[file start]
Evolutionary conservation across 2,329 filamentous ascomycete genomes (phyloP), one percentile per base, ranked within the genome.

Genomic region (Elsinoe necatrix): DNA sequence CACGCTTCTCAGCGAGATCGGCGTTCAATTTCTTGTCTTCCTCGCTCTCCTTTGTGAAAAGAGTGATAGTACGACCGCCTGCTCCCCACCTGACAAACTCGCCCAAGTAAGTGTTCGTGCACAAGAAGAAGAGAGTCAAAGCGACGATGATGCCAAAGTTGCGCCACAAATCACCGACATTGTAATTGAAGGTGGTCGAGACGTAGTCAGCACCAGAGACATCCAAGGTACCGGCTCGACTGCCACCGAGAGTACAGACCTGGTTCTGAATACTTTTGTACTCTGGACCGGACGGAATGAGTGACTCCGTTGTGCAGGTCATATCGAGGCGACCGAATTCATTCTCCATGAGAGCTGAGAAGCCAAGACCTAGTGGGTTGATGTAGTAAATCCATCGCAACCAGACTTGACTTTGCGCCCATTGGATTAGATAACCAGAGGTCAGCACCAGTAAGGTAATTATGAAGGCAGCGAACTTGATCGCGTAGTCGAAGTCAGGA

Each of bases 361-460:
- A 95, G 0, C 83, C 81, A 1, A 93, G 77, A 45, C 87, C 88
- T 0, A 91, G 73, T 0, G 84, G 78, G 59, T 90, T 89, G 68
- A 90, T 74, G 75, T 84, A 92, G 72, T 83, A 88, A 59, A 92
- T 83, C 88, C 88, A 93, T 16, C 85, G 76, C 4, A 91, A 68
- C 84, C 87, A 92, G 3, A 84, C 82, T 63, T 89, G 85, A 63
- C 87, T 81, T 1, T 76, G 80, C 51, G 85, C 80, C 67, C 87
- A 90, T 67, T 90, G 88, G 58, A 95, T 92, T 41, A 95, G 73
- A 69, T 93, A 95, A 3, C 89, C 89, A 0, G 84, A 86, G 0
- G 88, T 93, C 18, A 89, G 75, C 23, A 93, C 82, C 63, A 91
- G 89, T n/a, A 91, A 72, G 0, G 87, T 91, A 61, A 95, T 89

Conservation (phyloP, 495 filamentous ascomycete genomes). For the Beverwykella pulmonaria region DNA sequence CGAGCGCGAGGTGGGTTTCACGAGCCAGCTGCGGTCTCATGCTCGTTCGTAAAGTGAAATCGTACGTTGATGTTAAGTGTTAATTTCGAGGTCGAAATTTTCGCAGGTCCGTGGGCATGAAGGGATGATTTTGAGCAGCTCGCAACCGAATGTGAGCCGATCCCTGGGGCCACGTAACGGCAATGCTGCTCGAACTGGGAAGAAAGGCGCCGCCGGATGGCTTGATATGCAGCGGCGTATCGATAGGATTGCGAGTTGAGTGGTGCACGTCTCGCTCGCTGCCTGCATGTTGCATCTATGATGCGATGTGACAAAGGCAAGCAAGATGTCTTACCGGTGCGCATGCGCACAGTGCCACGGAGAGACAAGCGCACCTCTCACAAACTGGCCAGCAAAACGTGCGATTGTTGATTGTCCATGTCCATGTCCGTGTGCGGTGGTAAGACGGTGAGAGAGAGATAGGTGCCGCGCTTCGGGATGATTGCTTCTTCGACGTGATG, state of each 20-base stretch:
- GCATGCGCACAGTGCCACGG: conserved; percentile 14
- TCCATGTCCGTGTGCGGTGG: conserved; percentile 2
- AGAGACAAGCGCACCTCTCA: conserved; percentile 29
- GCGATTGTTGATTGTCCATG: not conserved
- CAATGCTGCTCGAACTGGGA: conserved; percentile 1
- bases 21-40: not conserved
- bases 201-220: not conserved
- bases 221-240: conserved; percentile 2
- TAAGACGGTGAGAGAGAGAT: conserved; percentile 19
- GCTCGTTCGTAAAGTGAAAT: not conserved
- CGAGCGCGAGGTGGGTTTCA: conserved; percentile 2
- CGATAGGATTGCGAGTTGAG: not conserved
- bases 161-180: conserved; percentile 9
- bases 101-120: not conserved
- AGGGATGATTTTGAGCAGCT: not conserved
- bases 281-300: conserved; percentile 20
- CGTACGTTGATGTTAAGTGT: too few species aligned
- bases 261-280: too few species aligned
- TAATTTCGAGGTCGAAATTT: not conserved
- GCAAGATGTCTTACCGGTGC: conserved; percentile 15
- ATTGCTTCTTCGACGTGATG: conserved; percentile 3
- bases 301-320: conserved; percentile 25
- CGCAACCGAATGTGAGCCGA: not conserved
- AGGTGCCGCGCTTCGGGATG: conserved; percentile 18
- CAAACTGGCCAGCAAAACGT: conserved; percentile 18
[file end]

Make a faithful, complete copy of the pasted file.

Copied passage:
Evolutionary conservation across 2,329 filamentous ascomycete genomes (phyloP), one percentile per base, ranked within the genome.

Genomic region (Elsinoe necatrix): DNA sequence CACGCTTCTCAGCGAGATCGGCGTTCAATTTCTTGTCTTCCTCGCTCTCCTTTGTGAAAAGAGTGATAGTACGACCGCCTGCTCCCCACCTGACAAACTCGCCCAAGTAAGTGTTCGTGCACAAGAAGAAGAGAGTCAAAGCGACGATGATGCCAAAGTTGCGCCACAAATCACCGACATTGTAATTGAAGGTGGTCGAGACGTAGTCAGCACCAGAGACATCCAAGGTACCGGCTCGACTGCCACCGAGAGTACAGACCTGGTTCTGAATACTTTTGTACTCTGGACCGGACGGAATGAGTGACTCCGTTGTGCAGGTCATATCGAGGCGACCGAATTCATTCTCCATGAGAGCTGAGAAGCCAAGACCTAGTGGGTTGATGTAGTAAATCCATCGCAACCAGACTTGACTTTGCGCCCATTGGATTAGATAACCAGAGGTCAGCACCAGTAAGGTAATTATGAAGGCAGCGAACTTGATCGCGTAGTCGAAGTCAGGA

Each of bases 361-460:
- A 95, G 0, C 83, C 81, A 1, A 93, G 77, A 45, C 87, C 88
- T 0, A 91, G 73, T 0, G 84, G 78, G 59, T 90, T 89, G 68
- A 90, T 74, G 75, T 84, A 92, G 72, T 83, A 88, A 59, A 92
- T 83, C 88, C 88, A 93, T 16, C 85, G 76, C 4, A 91, A 68
- C 84, C 87, A 92, G 3, A 84, C 82, T 63, T 89, G 85, A 63
- C 87, T 81, T 1, T 76, G 80, C 51, G 85, C 80, C 67, C 87
- A 90, T 67, T 90, G 88, G 58, A 95, T 92, T 41, A 95, G 73
- A 69, T 93, A 95, A 3, C 89, C 89, A 0, G 84, A 86, G 0
- G 88, T 93, C 18, A 89, G 75, C 23, A 93, C 82, C 63, A 91
- G 89, T n/a, A 91, A 72, G 0, G 87, T 91, A 61, A 95, T 89

Conservation (phyloP, 495 filamentous ascomycete genomes). For the Beverwykella pulmonaria region DNA sequence CGAGCGCGAGGTGGGTTTCACGAGCCAGCTGCGGTCTCATGCTCGTTCGTAAAGTGAAATCGTACGTTGATGTTAAGTGTTAATTTCGAGGTCGAAATTTTCGCAGGTCCGTGGGCATGAAGGGATGATTTTGAGCAGCTCGCAACCGAATGTGAGCCGATCCCTGGGGCCACGTAACGGCAATGCTGCTCGAACTGGGAAGAAAGGCGCCGCCGGATGGCTTGATATGCAGCGGCGTATCGATAGGATTGCGAGTTGAGTGGTGCACGTCTCGCTCGCTGCCTGCATGTTGCATCTATGATGCGATGTGACAAAGGCAAGCAAGATGTCTTACCGGTGCGCATGCGCACAGTGCCACGGAGAGACAAGCGCACCTCTCACAAACTGGCCAGCAAAACGTGCGATTGTTGATTGTCCATGTCCATGTCCGTGTGCGGTGGTAAGACGGTGAGAGAGAGATAGGTGCCGCGCTTCGGGATGATTGCTTCTTCGACGTGATG, state of each 20-base stretch:
- GCATGCGCACAGTGCCACGG: conserved; percentile 14
- TCCATGTCCGTGTGCGGTGG: conserved; percentile 2
- AGAGACAAGCGCACCTCTCA: conserved; percentile 29
- GCGATTGTTGATTGTCCATG: not conserved
- CAATGCTGCTCGAACTGGGA: conserved; percentile 1
- bases 21-40: not conserved
- bases 201-220: not conserved
- bases 221-240: conserved; percentile 2
- TAAGACGGTGAGAGAGAGAT: conserved; percentile 19
- GCTCGTTCGTAAAGTGAAAT: not conserved
- CGAGCGCGAGGTGGGTTTCA: conserved; percentile 2
- CGATAGGATTGCGAGTTGAG: not conserved
- bases 161-180: conserved; percentile 9
- bases 101-120: not conserved
- AGGGATGATTTTGAGCAGCT: not conserved
- bases 281-300: conserved; percentile 20
- CGTACGTTGATGTTAAGTGT: too few species aligned
- bases 261-280: too few species aligned
- TAATTTCGAGGTCGAAATTT: not conserved
- GCAAGATGTCTTACCGGTGC: conserved; percentile 15
- ATTGCTTCTTCGACGTGATG: conserved; percentile 3
- bases 301-320: conserved; percentile 25
- CGCAACCGAATGTGAGCCGA: not conserved
- AGGTGCCGCGCTTCGGGATG: conserved; percentile 18
- CAAACTGGCCAGCAAAACGT: conserved; percentile 18